well, I just re-watched the videos last night. The mention of comment that "Stocks are DISPOSED of..." had no specific location with the previous posters info. So I watched several of the videos closely. The only area that talks of disposing is when they're done melting wax and filtering out the solids. The solids ( brood cocoons, etc) are disposed of. Thats the only mention that I can find where those words are used.
Omie, he uses the term 'stocks' where we might use the terms 'colony' or 'hive' but distinct from 'skep'.
These are fantastic videos, however, I would never willingly keep bees in that manner. There's a whole lot of bending over.
I'm going to post them on my website and blog. The educational benefit is incredibly valuable. Every beekeeper should watch these videos in order to understand beekeeping history and why historically wax and honey were so valuable and how modern beekeeping equipment increased productivity so much. Did you hear how much honey was produced? It seems to me to be a better producer of wax and bees than honey. It seems that it would have made much more sense to shake out poor performers and replace them with the good performers that were robbed than just to mix them all together. It's also interesting how prime swarms are sold while secondary swarms are the ones used for increase. But, their system works for them. It seems they have selected for swarms who cast secondary swarms while here it seems a bit more rare.
Solomon Parker, Parker Farms.
well after days of watching(slow hotel internet connection) i finanlly finished the videos. a great peek into Skep bee keeping... makes me glad i dont have to use skeps lol
Here is some more information I found on the smoker.
In Germany, originally for use inside bee houses, an unusual smoker rather like a large metal smoking pipe has been developed. Known as an Imker Pfeife (beekeeper's pipe). It is used with coarse tobacco stalks or herbal smoking mixture, it is blown rather than sucked. The picture was taken from the website of R. Meiers Sohne AG
Link to R.Meiers
I also googled Beekeepers Pipe but still have not come up with a source for them in the U.S.
I did find them on one or two other sites all German.
Edit to add a link to another site. I hope it shows up in english for all of you.
I've found several German sites that sell the Primus Imker Pfeife (thats the largest model) but I have not gotten a positive reply. When I've asked if they sell and ship to the USA they say that they do not "export" their products. Guess I have to keep looking.
I used the extra hour last night to view some of these flicks again. They plainly stated that many of their skeps were 100 or more years old. There is nothing wrong with that. There is also nothing wrong with keeping bees in skeps, but do look at the reality of the situation and don't romanticize something just because it was done that way back when Caesar started shaving.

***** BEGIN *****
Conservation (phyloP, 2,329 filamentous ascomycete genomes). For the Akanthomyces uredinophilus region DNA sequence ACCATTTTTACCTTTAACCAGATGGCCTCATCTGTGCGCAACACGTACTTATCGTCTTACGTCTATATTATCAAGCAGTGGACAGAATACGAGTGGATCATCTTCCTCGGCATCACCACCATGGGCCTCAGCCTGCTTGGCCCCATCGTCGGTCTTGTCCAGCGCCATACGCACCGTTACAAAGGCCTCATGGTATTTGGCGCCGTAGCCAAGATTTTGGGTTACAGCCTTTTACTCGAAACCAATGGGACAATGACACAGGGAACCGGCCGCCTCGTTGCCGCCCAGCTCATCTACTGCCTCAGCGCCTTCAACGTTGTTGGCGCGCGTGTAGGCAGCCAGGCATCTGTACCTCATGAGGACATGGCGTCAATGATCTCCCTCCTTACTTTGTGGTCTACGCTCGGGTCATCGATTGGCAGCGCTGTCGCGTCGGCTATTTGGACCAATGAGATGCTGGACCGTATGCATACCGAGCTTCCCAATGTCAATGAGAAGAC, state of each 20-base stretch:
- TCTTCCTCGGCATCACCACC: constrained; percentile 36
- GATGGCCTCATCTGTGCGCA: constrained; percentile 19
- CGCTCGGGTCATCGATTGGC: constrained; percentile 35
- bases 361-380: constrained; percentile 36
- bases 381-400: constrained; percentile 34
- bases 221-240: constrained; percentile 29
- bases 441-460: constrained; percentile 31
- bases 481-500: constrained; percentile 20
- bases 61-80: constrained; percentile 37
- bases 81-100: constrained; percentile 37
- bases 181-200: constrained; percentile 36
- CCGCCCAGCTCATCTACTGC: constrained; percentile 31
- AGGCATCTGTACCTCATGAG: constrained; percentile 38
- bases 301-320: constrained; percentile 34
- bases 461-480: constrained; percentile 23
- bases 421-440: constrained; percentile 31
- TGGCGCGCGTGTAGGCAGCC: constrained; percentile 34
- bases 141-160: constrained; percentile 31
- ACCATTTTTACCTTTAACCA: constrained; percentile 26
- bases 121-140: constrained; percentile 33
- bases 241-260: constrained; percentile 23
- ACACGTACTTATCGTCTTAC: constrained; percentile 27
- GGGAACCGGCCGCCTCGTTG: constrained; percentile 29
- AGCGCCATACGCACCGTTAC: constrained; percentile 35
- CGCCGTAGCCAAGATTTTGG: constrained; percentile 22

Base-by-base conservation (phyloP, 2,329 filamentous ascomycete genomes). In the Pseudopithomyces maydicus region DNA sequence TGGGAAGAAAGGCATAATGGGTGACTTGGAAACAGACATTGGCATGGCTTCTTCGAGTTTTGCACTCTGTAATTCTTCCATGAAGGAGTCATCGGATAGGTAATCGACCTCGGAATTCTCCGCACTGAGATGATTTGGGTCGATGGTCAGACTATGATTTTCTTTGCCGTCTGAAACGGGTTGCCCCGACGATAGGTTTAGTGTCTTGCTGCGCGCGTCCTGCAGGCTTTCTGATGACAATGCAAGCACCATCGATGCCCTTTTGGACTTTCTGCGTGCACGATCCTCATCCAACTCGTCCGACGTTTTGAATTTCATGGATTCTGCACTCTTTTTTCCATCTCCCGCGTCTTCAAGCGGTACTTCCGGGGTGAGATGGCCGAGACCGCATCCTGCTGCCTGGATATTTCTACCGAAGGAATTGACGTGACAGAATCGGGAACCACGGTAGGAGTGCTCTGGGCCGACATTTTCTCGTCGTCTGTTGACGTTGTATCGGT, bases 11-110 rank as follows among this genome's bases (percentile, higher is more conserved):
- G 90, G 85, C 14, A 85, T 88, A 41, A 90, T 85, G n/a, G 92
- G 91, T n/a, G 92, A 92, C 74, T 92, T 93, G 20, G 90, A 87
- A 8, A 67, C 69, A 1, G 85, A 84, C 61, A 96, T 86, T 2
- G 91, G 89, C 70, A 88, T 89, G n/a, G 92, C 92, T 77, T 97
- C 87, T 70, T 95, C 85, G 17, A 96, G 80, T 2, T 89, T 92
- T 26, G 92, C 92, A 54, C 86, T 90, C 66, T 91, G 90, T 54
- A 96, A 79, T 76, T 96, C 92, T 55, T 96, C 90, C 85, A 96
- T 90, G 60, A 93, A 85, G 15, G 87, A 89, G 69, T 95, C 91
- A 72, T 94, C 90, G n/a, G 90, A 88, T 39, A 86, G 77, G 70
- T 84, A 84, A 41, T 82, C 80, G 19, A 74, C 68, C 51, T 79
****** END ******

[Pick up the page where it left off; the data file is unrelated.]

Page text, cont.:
Last edited by Scrapfe; 11-06-2011 at 01:48 PM.
Scrapfe---Never believe anything in politics until it has been officially denied.--Otto von Bismarck.
Just a little correction. The product is called Imkerpfeife. One word. In English we tend to keep things as two words, in Germany it just becomes on long word. I thought I throw this out, because it may generate more hits when searching for it.
Hello to all,
yes, these beautiful tools are called Imkerpfeife, and You can buy them on
odfrank, You can cut and paste the web address into google translator and choose for it to display in English.
Kai, That site has responded to my direct email. They do not ship to the USA and probably do not accept american funds. If you have a better source for the imkerpfeife please let us know.
Did anyone else notice the tiny amount of syrup he was feeding his skeps in those little dishes? Maybe I've been over-feeding my bees, but they would pull a knife on me if I showed up with a little kitty saucer like that....Why do you suppose it has any effect to feed so little?
Those a pretty deep dishes and the hold the same as a boardman feeder. The skep itself is only 16" tall, so they cannot use a very large feeder. Looks like they go by several times per day refilling it.
It would be similar to overwintering nucs. Michael Palmer overwinters 4 frame deep nucs in Vermont. They don't need as much honey when it is a smaller hive.
Solomon Parker, Parker Farms.
Well, the way things are going maybe the Euro will be about the same as the dollar soon! :-)